Book: Life, Liberty and the Pursuit of Sausages

Life, Liberty and the Pursuit of Sausages

Comical, surreal, unmistakably British.
400 pages, ★★★★★

Originally posted at Dark Matter Fanzine

Life, Liberty and the Pursuit of Sausages takes ‘normal’ British life and makes it increasingly surreal. The story focuses on office worker Polly and her brother Don (who reminds me of the man who nearly adopted Juno’s baby in the film Juno), whose lives become punctuated by increasingly bizarre episodes. The story is set in modern-day Britain, and British references are glaringly obvious on every page.

Bizarre incidents begin after page 53 when Don’s desk snaps completely in half under the pressure of a brass pencil sharpener. What’s equally strange is that it repairs itself on the same page, and this doesn’t seem to surprise Don in the slightest. The book is very ‘normal’ up to this point so I started to rationalise the desk’s breakage logically—Is it a folding desk? Is is actually a portable picnic table? By the time I realised this book was logically irreconcilable, I was already 30 pages from the end.

More bizarre events include shops, houses and streets that vanish (becoming green fields) overnight, Mr Huos being translocated suddenly up a mountain, the introduction of seemingly irrelevant, disconnected storylines, and a Ford Cortina being driven by a flock of chickens. Characters take notice of these surreal events about halfway through the book and start referring to the “It” and then “magic” influencing their lives. The most obvious piece of “magic” happens when Stan Gogerty meets a real-life CGI gingerbread-man copy of himself—an impossible meeting that gives him great insight into the perpetual “chicken and egg question” that emerges later on.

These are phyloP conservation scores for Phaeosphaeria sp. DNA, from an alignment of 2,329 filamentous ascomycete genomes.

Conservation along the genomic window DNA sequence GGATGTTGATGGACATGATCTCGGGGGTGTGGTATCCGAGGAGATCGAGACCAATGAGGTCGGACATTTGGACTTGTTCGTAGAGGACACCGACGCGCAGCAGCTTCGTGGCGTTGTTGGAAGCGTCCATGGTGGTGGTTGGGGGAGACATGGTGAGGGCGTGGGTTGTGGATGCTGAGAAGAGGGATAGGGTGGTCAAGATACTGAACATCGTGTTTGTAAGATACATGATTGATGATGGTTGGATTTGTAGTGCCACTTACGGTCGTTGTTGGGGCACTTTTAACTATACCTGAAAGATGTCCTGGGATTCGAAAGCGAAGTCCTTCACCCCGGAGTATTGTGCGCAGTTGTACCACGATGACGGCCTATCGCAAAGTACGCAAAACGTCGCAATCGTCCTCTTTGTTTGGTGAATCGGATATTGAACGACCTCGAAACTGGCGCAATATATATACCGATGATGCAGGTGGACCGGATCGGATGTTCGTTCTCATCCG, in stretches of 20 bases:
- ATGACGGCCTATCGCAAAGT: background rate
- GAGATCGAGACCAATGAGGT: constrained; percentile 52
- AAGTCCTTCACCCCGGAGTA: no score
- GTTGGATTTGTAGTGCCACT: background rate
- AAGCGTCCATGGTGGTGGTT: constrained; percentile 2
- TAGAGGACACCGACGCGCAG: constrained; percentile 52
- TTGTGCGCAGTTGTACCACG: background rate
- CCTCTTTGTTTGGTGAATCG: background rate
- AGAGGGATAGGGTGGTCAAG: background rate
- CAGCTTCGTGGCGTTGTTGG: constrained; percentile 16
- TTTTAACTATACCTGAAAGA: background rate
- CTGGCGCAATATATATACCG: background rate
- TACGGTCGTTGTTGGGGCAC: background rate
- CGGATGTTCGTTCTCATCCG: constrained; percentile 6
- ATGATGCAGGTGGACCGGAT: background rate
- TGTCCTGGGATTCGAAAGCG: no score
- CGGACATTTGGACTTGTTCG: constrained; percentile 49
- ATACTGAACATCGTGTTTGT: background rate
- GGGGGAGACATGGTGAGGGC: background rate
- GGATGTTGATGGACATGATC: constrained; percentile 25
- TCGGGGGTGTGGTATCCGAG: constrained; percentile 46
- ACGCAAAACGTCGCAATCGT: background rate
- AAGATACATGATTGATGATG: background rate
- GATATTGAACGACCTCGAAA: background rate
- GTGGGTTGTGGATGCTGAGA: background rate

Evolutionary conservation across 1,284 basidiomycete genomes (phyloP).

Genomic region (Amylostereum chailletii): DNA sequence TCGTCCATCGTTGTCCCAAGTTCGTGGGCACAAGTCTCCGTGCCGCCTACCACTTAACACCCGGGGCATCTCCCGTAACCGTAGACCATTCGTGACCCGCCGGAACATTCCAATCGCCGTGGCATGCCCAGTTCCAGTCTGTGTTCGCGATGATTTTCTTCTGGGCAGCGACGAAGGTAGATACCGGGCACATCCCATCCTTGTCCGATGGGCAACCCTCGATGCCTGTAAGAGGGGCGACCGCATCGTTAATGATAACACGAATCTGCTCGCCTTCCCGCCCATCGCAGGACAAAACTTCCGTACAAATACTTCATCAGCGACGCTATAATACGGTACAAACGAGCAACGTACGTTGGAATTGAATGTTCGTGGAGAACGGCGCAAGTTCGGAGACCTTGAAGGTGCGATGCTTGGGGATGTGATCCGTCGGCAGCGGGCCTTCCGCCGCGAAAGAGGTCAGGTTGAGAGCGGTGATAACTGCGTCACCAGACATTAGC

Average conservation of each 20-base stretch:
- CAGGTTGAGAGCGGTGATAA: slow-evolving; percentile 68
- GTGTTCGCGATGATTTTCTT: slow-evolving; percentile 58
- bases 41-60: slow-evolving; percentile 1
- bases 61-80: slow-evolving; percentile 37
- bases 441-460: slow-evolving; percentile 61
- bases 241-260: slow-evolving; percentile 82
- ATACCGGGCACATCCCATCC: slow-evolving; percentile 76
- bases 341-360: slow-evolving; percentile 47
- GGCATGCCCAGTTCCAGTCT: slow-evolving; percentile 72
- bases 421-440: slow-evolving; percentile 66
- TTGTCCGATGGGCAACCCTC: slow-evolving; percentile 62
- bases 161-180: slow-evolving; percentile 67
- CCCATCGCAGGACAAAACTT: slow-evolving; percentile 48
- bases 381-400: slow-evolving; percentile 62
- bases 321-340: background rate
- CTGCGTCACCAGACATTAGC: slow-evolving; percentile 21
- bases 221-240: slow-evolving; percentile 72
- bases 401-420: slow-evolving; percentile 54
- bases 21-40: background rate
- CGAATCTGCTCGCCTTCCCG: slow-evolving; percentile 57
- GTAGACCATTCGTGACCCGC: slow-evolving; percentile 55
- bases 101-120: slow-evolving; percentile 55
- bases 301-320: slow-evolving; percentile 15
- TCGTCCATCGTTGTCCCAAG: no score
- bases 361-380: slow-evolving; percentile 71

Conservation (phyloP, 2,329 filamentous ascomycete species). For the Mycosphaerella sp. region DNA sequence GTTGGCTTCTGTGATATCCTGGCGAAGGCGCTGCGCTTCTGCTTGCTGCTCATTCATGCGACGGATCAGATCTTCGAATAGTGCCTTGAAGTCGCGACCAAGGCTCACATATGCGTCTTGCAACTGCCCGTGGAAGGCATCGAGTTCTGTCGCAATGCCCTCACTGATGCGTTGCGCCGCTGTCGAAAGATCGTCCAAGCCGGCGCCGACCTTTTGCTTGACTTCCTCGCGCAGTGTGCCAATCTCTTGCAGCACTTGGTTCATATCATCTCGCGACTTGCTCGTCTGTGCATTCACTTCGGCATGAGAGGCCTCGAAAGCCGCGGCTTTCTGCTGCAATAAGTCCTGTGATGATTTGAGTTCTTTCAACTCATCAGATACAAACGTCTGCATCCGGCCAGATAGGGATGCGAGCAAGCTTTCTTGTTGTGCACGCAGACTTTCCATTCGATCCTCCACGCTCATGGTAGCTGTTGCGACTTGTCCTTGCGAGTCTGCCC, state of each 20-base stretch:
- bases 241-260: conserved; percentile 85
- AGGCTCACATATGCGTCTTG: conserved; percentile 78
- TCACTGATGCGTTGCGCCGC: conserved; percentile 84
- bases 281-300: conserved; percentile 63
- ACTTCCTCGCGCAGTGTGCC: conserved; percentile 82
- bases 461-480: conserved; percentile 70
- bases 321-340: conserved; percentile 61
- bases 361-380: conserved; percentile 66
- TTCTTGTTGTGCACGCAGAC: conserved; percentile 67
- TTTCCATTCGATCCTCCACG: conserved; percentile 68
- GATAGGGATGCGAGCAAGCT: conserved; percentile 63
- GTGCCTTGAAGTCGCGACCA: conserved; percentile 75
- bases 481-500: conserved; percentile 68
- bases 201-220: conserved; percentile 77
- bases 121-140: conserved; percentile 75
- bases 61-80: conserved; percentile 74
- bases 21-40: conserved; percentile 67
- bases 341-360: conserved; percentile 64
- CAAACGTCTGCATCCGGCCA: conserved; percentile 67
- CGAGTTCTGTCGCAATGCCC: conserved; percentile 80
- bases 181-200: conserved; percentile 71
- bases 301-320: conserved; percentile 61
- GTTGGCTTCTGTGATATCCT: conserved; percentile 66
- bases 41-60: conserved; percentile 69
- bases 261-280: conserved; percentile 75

The most subtle piece of ‘magic’ in this novel is when two characters morph into two of the other characters. This could be easy to miss. On page 152, we meet Mary and Martin, whose relationships with Mr Huos and with each other seem remarkably similar to those of Polly and Don, who we met in the first chapter. Then, between pages 152 and 158, the storyline of Mary and Martin becomes the storyline of Polly and Don! Page 152 uses the former pair of names (just once); page 158 uses the latter set of names (twice), and the pages in the middle use pronouns (he, she and Mr. Huos) to disguise the subtle transition. This happens again later when we learn that Rachel, Polly and “dozens of others” work simultaneously in the same office for Mr Huos; and again when Ed Hopkins, Jack Tedesci and some other characters all discover the houses they bought just yesterday have gone missing.

British humour is found throughout. Most obviously, it’s in the sheer absurdity of the plot (we Brits find that funny in itself). Finding humour in futility is also a remarkably British trait, and the introduction of apparently irrelevant storylines (such as the motorcade of world leaders) and the intermittent discussion of the “chicken and egg question” serves that end very well.

I grew up in Britain, and therefore found such overtly British jokes as “…like what would happen if the Tardis’ navigation system got replaced by the computer that runs baggage handling at Heathrow” and “…like the M25 tailback in ‘92 that became so dense it achieved critical mass and collapsed into a black hole” much funnier than if I’d grown up elsewhere. The more subtle jokes, though, such as, “caught the Tube at Livingstone Square” on page 222, might only be intelligible to people who have lived in London for some time. In fact, some of the jokes in this is novel are so British that I question whether non-Brits would find them funny at all.

There are also many similes and metaphors that use animals—I counted a daddy long-legs, a “goldfish impression”, two elephants, three cats, and dozens of chickens and pigs. The best animal reference of all was, “still looked very sad indeed, like a spaniel whose bone was stolen by an Alsatian”. Animal references made me smile in many places.

I strongly recommend this book for those with an appreciation of British humour. When reading it, challenge yourself by seeing how long you can keep track of the logical inconsistencies in this book. Treat it as a mental exercise. I’ve attached a character map below, to which you can refer if you get stuck. ★★★★★

Life Liberty and the Pursuit of Sausages

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